Computer Use by Older Adults: A Review of the Literature
|Karen Jiggins Colorafi*|
|College of Nursing and Health Innovation, Arizona State University, USA|
|Corresponding Author :||Karen Jiggins Colorafi
Doctoral Candidate, College of Nursing and Health Innovation
Arizona State University, USA
E-mail: [email protected]
|Received May 27, 2014; Accepted July 23, 2014; Published July 25, 2014|
|Citation: Colorafi KJ (2014) Computer Use by Older Adults: A Review of the Literature. J Gerontol Geriat Res 3:164. doi:10.4172/2167-7182.1000164|
|Copyright: © 2014 Colorafi KJ. This is an open-access article distributed under the terms of the Creative Commons Attribution License, which permits unrestricted use, distribution, and reproduction in any medium, provided the original author and source are credited.|
Background: Patient engagement standards promoted by the US government’s EHR Incentive Program promote patient interaction with the healthcare system using health information technology (HIT) such as patient portals and secure messaging, yet older adults may be ill equipped to participate in this way. This integrative literature review sought to identify research on the use of HIT by older adults and to examine the state of the science in this area.
Methods: 14 studies published in peer-reviewed, English-language journals between 2007 and 2013, focusing on the computer/internet usage patterns of US adults aged >65 were included when they included a measurement of the participant’s health literacy. Articles were read and examined multiple times using matrixes and data displays to enhance analysis. A level of knowledge label and a determination of congruence were applied to each study to assess the quality of studies and state of the science in this area.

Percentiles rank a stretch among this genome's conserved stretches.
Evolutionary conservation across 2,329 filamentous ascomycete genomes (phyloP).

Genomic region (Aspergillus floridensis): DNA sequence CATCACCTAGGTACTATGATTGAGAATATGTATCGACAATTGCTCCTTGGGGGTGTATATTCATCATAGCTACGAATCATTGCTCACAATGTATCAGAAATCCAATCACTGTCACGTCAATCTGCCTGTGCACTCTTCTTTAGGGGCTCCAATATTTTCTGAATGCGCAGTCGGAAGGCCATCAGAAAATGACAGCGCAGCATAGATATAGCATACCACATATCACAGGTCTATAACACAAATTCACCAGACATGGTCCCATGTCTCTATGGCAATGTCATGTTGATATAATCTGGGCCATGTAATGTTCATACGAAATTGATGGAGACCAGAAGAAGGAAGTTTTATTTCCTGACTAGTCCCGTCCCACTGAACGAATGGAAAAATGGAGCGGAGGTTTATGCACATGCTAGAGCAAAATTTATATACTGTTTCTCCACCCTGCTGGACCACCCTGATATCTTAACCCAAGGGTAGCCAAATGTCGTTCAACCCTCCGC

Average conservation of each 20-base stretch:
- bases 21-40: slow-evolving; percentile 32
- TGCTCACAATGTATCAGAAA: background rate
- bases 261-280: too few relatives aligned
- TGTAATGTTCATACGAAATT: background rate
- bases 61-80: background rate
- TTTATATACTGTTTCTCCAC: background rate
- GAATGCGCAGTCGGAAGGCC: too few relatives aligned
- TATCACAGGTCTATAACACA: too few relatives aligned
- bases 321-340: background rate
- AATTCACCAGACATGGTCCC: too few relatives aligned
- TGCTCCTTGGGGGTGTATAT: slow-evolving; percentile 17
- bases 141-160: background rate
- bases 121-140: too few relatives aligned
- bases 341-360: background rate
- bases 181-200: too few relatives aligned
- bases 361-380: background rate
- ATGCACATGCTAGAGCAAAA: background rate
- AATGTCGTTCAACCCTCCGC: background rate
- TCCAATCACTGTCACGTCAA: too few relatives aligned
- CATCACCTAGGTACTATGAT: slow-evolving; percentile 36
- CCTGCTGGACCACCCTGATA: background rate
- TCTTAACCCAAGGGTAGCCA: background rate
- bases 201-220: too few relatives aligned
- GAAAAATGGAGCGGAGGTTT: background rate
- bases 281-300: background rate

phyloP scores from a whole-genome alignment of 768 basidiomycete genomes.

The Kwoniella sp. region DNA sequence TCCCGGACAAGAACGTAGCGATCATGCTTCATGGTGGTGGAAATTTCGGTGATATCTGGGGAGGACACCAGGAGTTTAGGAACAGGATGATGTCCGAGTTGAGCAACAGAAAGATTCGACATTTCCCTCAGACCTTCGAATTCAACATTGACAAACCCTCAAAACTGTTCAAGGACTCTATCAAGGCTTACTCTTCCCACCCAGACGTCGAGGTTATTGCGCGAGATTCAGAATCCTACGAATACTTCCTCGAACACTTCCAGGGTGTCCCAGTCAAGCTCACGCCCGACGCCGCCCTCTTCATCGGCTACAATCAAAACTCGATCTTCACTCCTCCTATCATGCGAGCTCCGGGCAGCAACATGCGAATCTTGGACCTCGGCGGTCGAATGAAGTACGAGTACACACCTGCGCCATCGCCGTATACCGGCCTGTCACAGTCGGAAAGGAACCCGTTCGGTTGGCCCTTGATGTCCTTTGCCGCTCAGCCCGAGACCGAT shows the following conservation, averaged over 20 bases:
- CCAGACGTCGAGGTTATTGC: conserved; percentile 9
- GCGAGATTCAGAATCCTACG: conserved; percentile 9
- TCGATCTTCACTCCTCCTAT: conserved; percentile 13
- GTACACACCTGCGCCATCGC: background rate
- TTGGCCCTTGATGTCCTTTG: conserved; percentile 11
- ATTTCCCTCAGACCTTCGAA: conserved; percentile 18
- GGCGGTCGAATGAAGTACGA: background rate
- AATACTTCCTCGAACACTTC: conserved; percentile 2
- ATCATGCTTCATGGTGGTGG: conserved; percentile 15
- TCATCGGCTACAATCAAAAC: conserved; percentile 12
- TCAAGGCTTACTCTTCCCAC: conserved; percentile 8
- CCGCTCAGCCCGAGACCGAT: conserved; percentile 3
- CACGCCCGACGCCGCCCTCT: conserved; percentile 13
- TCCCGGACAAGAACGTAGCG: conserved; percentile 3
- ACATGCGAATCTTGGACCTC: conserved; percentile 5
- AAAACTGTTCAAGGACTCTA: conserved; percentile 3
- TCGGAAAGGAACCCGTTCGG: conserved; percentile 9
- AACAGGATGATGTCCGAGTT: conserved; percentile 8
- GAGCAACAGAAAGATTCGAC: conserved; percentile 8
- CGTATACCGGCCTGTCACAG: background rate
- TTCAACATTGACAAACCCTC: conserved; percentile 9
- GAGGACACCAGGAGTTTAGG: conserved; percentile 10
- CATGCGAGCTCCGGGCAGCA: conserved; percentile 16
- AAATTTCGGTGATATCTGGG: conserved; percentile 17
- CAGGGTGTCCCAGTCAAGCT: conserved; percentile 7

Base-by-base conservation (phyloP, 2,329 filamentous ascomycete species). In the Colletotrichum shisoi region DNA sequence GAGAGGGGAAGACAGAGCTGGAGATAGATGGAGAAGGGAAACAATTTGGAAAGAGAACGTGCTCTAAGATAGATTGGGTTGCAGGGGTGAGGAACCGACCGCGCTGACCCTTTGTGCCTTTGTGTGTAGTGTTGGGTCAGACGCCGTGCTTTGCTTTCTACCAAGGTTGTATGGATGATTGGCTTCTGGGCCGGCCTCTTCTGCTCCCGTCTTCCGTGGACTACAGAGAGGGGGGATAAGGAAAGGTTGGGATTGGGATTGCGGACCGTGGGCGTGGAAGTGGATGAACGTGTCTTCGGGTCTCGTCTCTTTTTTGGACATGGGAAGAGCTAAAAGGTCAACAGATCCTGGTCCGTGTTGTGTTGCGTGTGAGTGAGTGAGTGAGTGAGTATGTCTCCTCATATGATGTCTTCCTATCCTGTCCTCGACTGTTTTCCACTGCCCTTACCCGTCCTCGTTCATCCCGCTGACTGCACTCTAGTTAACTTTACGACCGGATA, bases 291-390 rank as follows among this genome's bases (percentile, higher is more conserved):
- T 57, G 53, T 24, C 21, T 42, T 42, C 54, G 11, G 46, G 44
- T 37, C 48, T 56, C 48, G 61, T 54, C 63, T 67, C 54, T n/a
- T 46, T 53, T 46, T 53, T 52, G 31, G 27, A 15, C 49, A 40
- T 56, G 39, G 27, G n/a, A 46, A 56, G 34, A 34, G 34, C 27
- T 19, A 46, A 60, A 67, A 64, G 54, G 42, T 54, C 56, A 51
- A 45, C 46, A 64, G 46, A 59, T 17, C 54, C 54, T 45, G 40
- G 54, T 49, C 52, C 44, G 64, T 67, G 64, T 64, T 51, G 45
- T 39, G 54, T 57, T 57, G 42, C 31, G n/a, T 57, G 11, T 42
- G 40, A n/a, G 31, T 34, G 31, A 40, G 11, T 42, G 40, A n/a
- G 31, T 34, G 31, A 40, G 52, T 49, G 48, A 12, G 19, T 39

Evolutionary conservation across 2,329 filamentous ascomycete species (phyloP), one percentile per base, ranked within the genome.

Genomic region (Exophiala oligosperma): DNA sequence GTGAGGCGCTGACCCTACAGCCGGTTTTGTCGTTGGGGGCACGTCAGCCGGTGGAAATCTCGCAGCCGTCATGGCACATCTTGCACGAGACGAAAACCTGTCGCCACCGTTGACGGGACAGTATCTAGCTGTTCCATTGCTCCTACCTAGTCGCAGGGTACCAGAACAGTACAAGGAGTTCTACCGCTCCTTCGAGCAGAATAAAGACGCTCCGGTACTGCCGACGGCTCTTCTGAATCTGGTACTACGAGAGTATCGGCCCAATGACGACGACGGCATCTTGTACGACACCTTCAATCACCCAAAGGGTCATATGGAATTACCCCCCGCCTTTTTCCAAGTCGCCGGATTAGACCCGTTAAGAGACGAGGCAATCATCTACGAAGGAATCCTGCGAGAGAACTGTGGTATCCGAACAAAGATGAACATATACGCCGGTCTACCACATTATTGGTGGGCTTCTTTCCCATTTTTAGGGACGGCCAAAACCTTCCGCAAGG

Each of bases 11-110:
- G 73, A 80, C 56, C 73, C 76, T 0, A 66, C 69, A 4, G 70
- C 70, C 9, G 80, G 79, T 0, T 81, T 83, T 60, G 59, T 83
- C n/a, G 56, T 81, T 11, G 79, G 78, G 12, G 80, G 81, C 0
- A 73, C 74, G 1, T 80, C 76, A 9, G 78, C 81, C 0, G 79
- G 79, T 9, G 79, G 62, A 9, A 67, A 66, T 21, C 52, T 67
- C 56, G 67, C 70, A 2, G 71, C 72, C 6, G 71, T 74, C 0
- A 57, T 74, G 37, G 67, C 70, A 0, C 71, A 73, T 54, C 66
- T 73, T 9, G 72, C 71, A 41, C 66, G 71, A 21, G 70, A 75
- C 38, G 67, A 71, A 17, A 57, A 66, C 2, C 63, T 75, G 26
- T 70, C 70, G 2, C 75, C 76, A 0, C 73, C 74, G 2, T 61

Results: A variety of designs were used (1 experimental, 1 quasi-experimental, 1 qualitative, 11 nonexperimental) in various community settings. Health literacy was defined in a variety of ways with multiple instruments. Computer/internet users are younger, healthier, and more educated than non-users. Only half of adults >65 and less than 34% of users >75 used the computer. Non-Hispanic Whites were more likely than any other ethnic/racial group to use HIT. Use is enhanced with social support and reduced by limitations in computer skills, health literacy, physical condition, and cognition. Older adults used the computer/internet primarily to send emails. Interventions promoting HIT to improve health outcomes have low rates of use. The state of the science remains at a descriptive exploratory level.
Conclusion: Older adults are less likely than other age cohorts to access the internet for health information despite the fact that they bear the greatest burden of chronic disease and limited health literacy. There are significant gaps in our knowledge regarding HIT use in this population, making the success of national programs aimed at engaging patients through its use questionable.